The centre fits within a contoured landscape with ground levels rising and falling around its perimeter, mirroring the footprint of the building. Addressing the difference in level between the new and existing buildings a triangular wedge of land rises towards the learning resource building with a cantilevered bridge connecting to the main entrance. A free form purple fabric canopy stretches across the bridge providing shelter from the southwesterly winds.
A cast-insitu mass concrete wall links the two rectangular forms denoting the primary line of movement through the building. At the library end of this wall a series of three-pin steel portal frames push out a layer of the library / I.T enclosure which recedes into the landscape, creating a more organic edge. This edge segments into three copper clad forms shielding the library areas from solar gain, and act as acoustic baffles and light reflectors. Framed views of Galway Bay are strategically gained at the sail junctions where stainless steel strip windows are inserted.
The free form compositions reflect the shape of trapezoidal sails and takes cognisance of Galway ’s location on the shores of the Atlantic Ocean and it’s maritime past.
The three sculptured copper sails though dramatic in scale have another dimension. They act as large air dispensers, ventilating a volume of 33,000 cubic meters naturally. Form and Function are intertwined and dictated the final modelling of the sails cross section.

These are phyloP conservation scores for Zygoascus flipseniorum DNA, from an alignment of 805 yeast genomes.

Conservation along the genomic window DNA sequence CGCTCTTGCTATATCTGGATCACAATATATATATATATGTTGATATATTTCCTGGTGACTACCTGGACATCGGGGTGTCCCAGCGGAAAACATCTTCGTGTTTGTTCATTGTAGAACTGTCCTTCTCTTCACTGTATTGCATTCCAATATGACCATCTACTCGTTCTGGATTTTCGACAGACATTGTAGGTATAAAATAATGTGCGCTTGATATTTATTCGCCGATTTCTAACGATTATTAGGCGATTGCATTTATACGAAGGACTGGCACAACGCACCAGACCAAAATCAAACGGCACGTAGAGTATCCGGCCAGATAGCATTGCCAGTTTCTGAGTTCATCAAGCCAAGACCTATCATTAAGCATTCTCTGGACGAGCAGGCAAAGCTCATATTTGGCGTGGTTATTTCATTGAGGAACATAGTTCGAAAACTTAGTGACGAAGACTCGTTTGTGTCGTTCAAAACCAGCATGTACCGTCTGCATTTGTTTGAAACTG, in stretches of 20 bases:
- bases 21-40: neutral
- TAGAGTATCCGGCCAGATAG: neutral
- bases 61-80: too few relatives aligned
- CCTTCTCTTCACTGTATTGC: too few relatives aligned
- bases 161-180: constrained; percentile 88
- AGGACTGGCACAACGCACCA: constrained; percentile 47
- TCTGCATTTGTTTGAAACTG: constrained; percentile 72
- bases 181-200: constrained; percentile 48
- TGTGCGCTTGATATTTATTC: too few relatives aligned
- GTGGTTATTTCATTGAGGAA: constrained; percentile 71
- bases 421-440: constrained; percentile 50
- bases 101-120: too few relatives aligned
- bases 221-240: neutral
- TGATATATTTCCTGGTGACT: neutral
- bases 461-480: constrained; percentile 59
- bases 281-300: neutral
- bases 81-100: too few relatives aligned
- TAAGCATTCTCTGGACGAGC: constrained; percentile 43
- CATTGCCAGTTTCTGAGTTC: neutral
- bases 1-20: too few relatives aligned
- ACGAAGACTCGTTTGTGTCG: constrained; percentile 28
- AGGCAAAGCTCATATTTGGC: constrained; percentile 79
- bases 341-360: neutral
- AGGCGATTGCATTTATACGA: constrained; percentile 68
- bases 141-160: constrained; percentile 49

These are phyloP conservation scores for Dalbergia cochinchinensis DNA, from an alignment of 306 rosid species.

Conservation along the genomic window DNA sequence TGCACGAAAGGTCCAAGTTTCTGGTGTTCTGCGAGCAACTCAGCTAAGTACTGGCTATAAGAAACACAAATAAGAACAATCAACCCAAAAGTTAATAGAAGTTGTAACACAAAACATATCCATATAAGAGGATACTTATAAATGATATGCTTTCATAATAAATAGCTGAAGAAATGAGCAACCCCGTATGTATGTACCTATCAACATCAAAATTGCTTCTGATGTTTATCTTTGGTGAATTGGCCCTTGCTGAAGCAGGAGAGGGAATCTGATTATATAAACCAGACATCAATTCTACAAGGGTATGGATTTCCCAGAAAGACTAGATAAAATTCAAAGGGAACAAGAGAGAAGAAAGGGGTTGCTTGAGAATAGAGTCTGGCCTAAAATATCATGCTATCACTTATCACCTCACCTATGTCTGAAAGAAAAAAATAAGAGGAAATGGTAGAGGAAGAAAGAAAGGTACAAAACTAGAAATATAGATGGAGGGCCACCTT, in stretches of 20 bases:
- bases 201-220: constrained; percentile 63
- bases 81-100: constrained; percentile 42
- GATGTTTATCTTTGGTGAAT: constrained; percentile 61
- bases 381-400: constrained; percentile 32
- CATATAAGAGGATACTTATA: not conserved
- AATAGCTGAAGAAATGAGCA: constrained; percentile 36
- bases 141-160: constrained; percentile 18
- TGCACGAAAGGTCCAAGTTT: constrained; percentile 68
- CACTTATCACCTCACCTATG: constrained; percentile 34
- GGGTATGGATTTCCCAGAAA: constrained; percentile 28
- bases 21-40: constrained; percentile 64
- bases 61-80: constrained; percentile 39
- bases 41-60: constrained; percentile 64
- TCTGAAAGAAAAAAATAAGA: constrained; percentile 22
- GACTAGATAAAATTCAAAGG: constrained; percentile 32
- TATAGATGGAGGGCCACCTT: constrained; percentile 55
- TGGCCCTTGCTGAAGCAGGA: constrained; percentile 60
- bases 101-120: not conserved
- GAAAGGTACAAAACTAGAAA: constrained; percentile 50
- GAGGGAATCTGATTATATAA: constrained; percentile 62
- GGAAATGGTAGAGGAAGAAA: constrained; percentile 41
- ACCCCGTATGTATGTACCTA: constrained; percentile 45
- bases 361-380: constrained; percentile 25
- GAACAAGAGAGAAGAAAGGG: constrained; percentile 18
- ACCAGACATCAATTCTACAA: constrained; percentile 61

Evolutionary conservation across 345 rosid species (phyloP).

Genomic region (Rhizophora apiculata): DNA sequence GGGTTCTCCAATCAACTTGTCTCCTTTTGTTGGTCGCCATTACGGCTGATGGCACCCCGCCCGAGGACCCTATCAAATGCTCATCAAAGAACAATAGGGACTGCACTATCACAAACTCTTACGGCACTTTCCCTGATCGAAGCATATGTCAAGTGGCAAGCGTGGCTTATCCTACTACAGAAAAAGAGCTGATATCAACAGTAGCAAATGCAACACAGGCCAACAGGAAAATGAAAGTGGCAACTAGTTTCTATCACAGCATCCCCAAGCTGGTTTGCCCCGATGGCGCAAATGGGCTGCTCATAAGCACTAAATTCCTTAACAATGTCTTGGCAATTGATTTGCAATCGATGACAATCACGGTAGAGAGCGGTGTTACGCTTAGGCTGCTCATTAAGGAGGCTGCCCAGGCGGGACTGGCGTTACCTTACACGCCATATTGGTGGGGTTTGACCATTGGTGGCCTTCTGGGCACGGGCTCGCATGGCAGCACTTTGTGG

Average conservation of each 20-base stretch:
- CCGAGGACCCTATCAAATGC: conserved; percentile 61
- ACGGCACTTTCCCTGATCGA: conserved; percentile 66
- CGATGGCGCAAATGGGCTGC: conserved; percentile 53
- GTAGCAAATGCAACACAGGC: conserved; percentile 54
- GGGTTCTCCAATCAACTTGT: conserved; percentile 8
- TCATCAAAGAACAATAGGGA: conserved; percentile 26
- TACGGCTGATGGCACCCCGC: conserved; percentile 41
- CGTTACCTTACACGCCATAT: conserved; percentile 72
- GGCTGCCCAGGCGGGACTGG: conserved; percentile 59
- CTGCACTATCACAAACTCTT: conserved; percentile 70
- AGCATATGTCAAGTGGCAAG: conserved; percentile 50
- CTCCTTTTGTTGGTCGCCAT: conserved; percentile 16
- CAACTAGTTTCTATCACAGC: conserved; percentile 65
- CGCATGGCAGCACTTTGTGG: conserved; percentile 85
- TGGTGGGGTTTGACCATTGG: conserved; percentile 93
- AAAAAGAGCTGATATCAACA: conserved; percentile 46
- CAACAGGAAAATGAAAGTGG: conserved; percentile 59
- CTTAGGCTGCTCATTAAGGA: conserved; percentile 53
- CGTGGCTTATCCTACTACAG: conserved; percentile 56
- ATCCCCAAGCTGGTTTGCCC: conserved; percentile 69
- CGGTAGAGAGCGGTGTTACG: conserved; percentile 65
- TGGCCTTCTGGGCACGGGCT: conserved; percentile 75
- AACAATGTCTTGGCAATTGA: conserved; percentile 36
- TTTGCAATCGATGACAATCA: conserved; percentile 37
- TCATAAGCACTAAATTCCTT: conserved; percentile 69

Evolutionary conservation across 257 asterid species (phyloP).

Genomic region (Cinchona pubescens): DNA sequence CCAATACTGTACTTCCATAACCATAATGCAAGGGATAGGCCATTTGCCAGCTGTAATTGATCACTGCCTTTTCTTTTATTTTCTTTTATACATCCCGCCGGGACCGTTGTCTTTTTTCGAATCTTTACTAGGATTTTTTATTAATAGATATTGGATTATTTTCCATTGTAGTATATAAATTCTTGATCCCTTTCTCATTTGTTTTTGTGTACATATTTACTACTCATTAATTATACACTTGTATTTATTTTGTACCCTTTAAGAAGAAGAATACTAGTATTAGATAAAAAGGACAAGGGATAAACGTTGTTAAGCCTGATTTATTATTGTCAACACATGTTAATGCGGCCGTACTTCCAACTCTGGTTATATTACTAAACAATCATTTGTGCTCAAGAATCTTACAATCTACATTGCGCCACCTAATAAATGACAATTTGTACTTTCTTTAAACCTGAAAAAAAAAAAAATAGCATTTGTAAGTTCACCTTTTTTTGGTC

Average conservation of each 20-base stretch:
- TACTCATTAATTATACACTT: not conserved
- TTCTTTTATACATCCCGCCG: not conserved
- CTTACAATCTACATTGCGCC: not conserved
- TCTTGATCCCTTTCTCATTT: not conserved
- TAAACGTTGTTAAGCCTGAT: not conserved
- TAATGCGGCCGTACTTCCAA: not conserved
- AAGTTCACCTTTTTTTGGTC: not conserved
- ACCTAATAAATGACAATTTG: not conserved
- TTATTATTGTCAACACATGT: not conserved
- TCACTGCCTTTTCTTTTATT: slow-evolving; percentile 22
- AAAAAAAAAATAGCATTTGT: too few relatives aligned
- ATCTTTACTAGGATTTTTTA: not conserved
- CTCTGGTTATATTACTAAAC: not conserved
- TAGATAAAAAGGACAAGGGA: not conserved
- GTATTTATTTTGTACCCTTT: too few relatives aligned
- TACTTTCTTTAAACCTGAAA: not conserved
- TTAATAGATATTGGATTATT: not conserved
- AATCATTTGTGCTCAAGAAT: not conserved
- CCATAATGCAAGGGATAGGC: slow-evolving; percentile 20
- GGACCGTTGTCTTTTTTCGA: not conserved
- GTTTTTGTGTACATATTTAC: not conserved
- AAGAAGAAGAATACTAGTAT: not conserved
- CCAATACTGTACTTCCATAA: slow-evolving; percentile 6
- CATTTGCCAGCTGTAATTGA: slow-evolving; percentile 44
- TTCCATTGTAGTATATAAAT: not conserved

The library interior reflects the organic external forms. Racked columns push ‘islands’ of floor plane towards the sails. The floor plane fractures and trapezoidal voids are formed. Light filters through these voids to the lower library floor where the majority of the book stacks are located. The concept is developed further at roof level with glazed elements peeling off the roof plane as if suspended in thin air.
Scope and Design Brief
The new facility is a building of 10,000 sq metres comprising the following accommodation :
- Complete new Library and Information Technology Department for the entire campus.
- A total of 16 Auditoria / Lecture Theatres over 3 levels of different capacities, capable of seating 40 / 60 / 90 / 150 and 300 students.
- A senior administration tier constructed at roof level with commanding views of Galway Bay .
The brief for the learning resource centre was that it must accommodate 600 reader spaces together with all required support systems, book storage / racking, study spaces and state of the art information technology facilities. The centre, as designed, has a total volume of 30,000 cubic meters. The library is occupied from Monday to Saturday from 8am to 10pm and can accommodate 600 people at peak times, which normally would be the month of May when students are preparing for exams.
The design concept was that this area would be naturally ventilated and be constructed to maximise the use of natural daylight, taking into account that the main façade of the library would be facing south. This challenge to the design team and in particular to Varming Consulting Engineers was to develop an energy efficient design, which would create conditions within the space in compliance with BRE Guidelines.
Innovation In Design
Design features worthy of mention include: